The left propeller was found in a feathered condition.

The right propeller was on the low pitch stops, and a chain link fence was wrapped around the blades. Pieces of cut steel posts were found near where the right engine propeller impacted the ground, and where a chain link fence had been located. Several indention's were found on the leading edge of one propeller blade, similar in size to the diameter of the chain link fence links.

Both engines were rotated, and valve train continuity was confirmed. Compression was observed in all cylinders. The oil suction screen on both engines was free of debris. Sparkplugs from both engines were gray in appearance, and there was no impact damage to the electrodes. Both magnetos on the left engine, and the right magneto of the right engine produced spark. The internal gears of the left magneto in the right engine, were melted and could not be rotated.


Soot was found on the upper and lower surfaces of the horizontal stabilizer and elevator. There were no soot patterns on any of the surfaces from the front of the airplane to the rear. No pieces of melted metal were found on the horizontal stabilizers.


The toxicological testing report from the FAA Toxicology Accident Research Laboratory, Oklahoma City, Oklahoma, was negative for drugs and alcohol for both pilots.

Autopsies were conducted on the flight instructor, and multi-engine trainee on November 1, by Dr. Stanton Kessler, and Dr. Jennie Duval, respectively, of the Medical Examiners Office, Boston, Massachusetts.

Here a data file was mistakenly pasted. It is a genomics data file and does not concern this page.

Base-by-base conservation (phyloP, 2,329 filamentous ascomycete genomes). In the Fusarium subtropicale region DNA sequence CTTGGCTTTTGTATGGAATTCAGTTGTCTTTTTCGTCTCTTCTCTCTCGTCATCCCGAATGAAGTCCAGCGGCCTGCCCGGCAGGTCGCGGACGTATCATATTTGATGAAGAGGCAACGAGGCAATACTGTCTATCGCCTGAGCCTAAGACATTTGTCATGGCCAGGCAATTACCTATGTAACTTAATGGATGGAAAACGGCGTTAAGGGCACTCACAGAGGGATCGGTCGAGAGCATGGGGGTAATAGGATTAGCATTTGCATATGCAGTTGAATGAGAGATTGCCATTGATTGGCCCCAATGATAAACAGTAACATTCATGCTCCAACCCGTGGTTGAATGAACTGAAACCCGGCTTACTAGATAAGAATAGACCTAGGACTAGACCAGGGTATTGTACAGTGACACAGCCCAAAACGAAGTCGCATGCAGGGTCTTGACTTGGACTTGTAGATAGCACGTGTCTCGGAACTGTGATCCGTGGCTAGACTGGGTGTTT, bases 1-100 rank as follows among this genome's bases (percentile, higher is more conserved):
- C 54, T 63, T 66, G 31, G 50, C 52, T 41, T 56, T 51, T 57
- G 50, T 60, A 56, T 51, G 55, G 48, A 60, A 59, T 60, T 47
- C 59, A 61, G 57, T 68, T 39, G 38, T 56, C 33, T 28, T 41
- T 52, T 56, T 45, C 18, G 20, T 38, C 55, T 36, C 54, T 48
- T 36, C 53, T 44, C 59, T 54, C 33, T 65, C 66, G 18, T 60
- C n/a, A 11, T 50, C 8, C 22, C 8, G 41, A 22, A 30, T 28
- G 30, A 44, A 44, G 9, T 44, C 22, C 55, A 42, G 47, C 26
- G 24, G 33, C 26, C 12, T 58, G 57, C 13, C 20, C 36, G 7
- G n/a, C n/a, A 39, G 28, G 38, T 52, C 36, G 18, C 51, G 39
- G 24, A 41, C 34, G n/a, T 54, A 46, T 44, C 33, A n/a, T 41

The three landing gear light bulbs, and the landing gear in transit bulb were forwarded to the NTSB Metallurgical Laboratory in Washington, DC for examination. According to the NTSB Technician's Factual Report, electrical continuity was found in the three landing gear bulbs. Filament stretch was found in the right main landing gear, and nose landing gear bulbs. No distinctive stretching was found in the filament of the left main landing gear; however, there was some filament bowing between the posts and supports, typical of aged filaments in the left main landing gear bulb. The landing gear in transit light had a fractured filament, with no distinctive filament stretch.

The hydraulic hand pump was examined at Airight Inc, in Wichita, Kansas. A representative of the FAA was in attendance and reported:

"...The pump was then affixed to the test stand and serviced with hydraulic fluid. The pump handle was operated twice obtaining a indicated pressure of 1,000 psi. The pressure decayed to 900 psi and then held for the duration of the test. With the results of this test it could be suggested that the pump was capable of producing sufficient pressure to raise the landing gear."


The airplane was certified under Civil Air Regulation (CAR) 3. There were no certification requirements for a single engine climb on multi-engine airplanes that weigh less than 6,000 pounds, and have stall speeds less than 70 miles per hour.

The minimum single engine speed was published in the owner's manual as 85 mph. The stall speed at maximum gross weight was 59 mph.

According to the checklist in the owner's manual, unfeathering of a propeller was accomplished by placing the propeller control in the cruise setting, and then starting the engine. After starting, engine oil pressure would unfeather the propeller. The engine starter switches were located on the lower left instrument panel, in front of the left seat pilot.